There’s little doubt that advances in computational biology are partially responsible for the recent upsurge in systems biology, but according to Peter Sorger, director of MIT’s Computational and Systems Biology Initiative (CSBi), systems biology may return the favor, as wider adoption of this paradigm may eventually alter the way biological data is represented, analyzed, and exchanged. In the future, Sorger said during a presentation at CSBi’s second annual Symposium on Systems Biology, “biological information will be presented in computational models, not in databases.”
Addressing an audience of 500 people who braved Arctic temperatures on Jan. 8-9 to attend the CSBi symposium on the MIT campus in Cambridge, Mass., Sorger noted that the “string-based” foundation of sequence-centric bioinformatics won’t hold up as more and more biologists begin studying pathways and networks. “It won’t be easy to use sequence structure for protein biochemistry or for cell and tissue dynamics data,” he said, describing a scenario in which computational models of biological systems are exchanged as freely as database entries are today. The issue, he said, is that “open access to models will be much more critical than [open access to] databases.” But the question is whether researchers will be as willing to share these models, which arguably would contain more valuable information about biological function than any of the individual datasets used to create them.
Other speakers at the meeting may not have been so bold as to predict the end of bioinformatics as we know it, but all agreed that computational models are at the core of systems biology research. The second day of the conference featured presentations from nine different systems biology research centers, and although their descriptions of systems biology varied widely, their PowerPoint graphics consistently depicted the discipline in one of two ways: an iterative circle of experimentation, measurement, and computational modeling; or the “four Ms” of measure, mine, model, and manipulate.
According to Lee Hood, founder of the Institute for Systems Biology, experimentation is a vital aspect of any systems biology program, but “ultimately you want to convert that into a mathematical system,” he said, in order to help explain the origins of biological properties, predict perturbation effects, and — eventually — design entirely new systems in silico. The big challenge in building such models, Hood said, is integrating information from the different levels of a system, such as DNA sequence data with mRNA data, protein sequence and structure, pathways, and networks. “Integration is where the rubber meets the road” in systems biology, Hood said. ISB has addressed this challenge with a number of informatics tools, including the Cytoscape software package (http://www.cytoscape.org/), which is able to “express biological elements in terms of their network context.” (See “Tackling Systems Biology...,” p. 4, for additional tools discussed at the meeting)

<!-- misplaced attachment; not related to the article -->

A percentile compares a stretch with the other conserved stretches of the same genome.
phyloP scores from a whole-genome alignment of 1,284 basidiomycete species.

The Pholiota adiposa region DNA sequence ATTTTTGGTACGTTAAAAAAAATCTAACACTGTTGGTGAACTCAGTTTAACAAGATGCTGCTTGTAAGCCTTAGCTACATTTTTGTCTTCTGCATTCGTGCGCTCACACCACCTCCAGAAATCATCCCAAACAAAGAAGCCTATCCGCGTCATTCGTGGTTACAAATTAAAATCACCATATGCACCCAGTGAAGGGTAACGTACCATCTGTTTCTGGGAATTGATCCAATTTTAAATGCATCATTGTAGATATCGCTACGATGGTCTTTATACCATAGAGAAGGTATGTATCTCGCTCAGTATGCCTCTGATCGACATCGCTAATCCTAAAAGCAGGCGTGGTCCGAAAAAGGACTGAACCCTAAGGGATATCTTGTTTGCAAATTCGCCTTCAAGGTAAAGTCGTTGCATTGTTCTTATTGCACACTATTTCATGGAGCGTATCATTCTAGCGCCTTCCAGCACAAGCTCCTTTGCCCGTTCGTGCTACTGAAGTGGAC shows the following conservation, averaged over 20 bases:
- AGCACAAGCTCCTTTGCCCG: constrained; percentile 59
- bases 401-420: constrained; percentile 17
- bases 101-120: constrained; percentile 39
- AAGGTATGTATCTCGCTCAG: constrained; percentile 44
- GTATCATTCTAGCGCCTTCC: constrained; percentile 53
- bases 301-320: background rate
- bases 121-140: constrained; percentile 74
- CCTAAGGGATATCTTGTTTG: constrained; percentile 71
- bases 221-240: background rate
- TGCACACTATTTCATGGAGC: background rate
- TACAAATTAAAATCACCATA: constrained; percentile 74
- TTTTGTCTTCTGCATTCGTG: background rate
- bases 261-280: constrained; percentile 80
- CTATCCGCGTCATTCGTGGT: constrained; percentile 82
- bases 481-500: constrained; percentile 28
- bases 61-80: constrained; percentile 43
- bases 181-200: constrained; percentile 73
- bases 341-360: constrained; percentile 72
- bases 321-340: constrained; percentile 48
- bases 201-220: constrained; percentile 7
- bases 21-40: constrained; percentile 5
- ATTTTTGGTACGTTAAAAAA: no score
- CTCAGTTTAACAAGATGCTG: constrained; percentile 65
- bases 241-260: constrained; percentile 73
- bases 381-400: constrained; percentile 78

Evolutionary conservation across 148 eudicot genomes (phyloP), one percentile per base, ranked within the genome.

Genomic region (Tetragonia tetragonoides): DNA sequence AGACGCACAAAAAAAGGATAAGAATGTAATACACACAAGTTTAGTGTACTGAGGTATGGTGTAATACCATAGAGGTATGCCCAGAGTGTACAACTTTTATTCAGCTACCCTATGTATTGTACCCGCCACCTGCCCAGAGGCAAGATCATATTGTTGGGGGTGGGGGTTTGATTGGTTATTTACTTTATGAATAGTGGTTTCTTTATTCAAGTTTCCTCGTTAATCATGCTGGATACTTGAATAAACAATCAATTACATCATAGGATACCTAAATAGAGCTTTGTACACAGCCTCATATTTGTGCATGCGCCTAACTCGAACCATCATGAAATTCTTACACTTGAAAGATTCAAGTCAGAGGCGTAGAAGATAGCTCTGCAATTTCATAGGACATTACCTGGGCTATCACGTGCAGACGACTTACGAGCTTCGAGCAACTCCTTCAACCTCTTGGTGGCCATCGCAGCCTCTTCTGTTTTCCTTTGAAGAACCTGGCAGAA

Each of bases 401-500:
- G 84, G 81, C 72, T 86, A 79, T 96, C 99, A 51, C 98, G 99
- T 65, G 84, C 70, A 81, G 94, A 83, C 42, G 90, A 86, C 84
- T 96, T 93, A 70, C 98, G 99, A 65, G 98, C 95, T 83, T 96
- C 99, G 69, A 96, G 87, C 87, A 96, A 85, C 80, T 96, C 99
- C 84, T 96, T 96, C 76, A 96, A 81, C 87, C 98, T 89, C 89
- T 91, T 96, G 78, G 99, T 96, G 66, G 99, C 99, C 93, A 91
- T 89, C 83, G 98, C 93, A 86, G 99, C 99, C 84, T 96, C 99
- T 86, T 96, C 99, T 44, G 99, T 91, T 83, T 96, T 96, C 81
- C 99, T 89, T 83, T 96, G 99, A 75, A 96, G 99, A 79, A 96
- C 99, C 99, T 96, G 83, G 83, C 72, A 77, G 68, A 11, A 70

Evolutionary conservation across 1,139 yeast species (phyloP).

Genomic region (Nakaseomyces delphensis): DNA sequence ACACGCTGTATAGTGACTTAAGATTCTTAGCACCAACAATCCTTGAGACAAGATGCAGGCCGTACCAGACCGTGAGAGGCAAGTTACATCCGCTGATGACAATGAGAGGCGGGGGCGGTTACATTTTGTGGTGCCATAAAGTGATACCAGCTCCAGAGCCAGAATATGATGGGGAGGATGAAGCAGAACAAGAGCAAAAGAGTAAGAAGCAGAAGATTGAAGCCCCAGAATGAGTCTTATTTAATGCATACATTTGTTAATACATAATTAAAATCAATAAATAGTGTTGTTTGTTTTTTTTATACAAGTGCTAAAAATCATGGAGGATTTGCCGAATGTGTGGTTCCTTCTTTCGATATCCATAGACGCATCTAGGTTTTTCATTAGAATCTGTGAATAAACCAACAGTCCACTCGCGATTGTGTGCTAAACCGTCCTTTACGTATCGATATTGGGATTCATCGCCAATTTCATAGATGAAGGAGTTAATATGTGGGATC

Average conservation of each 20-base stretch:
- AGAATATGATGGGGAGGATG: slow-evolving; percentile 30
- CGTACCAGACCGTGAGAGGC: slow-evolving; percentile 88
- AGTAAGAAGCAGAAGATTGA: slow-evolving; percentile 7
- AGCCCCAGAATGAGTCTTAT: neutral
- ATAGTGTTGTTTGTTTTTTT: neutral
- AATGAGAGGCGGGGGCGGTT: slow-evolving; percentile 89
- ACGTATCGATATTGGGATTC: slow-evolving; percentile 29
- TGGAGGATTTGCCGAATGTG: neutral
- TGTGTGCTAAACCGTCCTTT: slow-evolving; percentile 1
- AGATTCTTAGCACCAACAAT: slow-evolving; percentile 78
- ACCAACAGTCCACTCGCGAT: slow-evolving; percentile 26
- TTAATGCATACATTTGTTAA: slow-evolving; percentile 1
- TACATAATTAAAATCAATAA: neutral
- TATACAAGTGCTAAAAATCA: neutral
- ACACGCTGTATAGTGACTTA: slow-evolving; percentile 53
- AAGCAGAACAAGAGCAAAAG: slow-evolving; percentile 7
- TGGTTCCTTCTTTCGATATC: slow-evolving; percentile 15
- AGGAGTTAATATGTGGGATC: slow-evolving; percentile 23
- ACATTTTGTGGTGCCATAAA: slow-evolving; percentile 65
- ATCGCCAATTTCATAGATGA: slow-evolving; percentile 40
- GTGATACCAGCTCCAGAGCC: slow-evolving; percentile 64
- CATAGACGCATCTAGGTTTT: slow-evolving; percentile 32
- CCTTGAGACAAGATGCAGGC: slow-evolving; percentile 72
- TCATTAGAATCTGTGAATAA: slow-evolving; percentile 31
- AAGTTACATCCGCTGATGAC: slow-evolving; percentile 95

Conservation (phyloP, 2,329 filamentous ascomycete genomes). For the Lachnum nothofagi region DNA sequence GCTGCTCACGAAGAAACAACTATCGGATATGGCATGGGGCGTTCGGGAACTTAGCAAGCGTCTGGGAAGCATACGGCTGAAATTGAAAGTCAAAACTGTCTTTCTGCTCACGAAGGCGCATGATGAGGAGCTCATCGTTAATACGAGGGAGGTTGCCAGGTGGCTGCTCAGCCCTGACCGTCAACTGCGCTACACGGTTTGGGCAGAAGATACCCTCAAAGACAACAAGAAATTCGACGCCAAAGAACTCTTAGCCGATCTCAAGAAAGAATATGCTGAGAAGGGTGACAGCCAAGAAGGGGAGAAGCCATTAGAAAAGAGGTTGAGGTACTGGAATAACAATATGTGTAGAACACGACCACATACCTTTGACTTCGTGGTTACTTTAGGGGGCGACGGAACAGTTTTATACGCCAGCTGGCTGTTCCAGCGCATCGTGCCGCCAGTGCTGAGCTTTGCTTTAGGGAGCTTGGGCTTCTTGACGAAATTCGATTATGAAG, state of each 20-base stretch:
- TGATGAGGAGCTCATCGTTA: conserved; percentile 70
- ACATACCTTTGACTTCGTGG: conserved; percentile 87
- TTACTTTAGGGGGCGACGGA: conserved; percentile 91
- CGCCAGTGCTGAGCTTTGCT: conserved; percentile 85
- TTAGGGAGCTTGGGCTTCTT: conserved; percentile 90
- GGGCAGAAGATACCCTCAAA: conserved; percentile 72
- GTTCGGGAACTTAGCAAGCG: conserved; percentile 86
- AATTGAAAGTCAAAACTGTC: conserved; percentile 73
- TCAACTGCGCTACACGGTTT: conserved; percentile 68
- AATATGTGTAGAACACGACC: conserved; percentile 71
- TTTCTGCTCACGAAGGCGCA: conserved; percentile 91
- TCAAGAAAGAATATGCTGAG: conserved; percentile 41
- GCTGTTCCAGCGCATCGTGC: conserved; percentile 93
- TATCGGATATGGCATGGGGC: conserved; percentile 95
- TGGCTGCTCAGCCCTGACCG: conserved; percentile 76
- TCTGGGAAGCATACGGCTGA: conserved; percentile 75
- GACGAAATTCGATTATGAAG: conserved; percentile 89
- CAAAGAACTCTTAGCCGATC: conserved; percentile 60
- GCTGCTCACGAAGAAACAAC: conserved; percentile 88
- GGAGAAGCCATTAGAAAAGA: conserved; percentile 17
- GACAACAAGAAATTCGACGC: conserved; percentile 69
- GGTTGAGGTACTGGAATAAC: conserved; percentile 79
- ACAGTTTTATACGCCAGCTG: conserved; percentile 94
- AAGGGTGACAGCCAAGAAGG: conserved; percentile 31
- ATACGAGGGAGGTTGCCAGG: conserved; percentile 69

Broader adoption of systems biology isn’t likely to make GenBank and other biological databases obsolete, but it will change the way those resources are used, according to Hood. Soon, researchers will no longer just be accumulating large amounts of data and sifting through them haphazardly for correlations. “The data space is essentially infinite,” Hood noted. “You have to interrogate only those dimensions of the data space relevant to the biological system you’re studying.” In other words, although much more data will be required to fully flesh out current biological models, hypothesis-driven methods will become ever more important in order to direct the experiments necessary to selectively acquire more data.
Sorger agreed that biology is data-poor in “systematically acquired sets of data.” The barrier, he said, “is going to be crossed by creativity, not more CPUs …The goal is to usher in a systems biology approach without losing the small science” that drives discovery.
One sign that systems biology is indeed driving a transformation in the way biologists use computational tools is the fuzzy boundary that currently separates the disciplines of bioinformatics and computational biology. Among the research centers that presented at the CSBi conference, some drew a distinct line between the two fields, keeping all aspects of network modeling and simulation under the auspices of computational biology, and database management under bioinformatics. Others, however, drew no distinction between the two at all. Sorger explained that “computational biology is usually defined as everything after Blast,” but predicted that such hair-splitting will eventually become meaningless as bioinformatics foregoes its database management roots and gives way to formal modeling.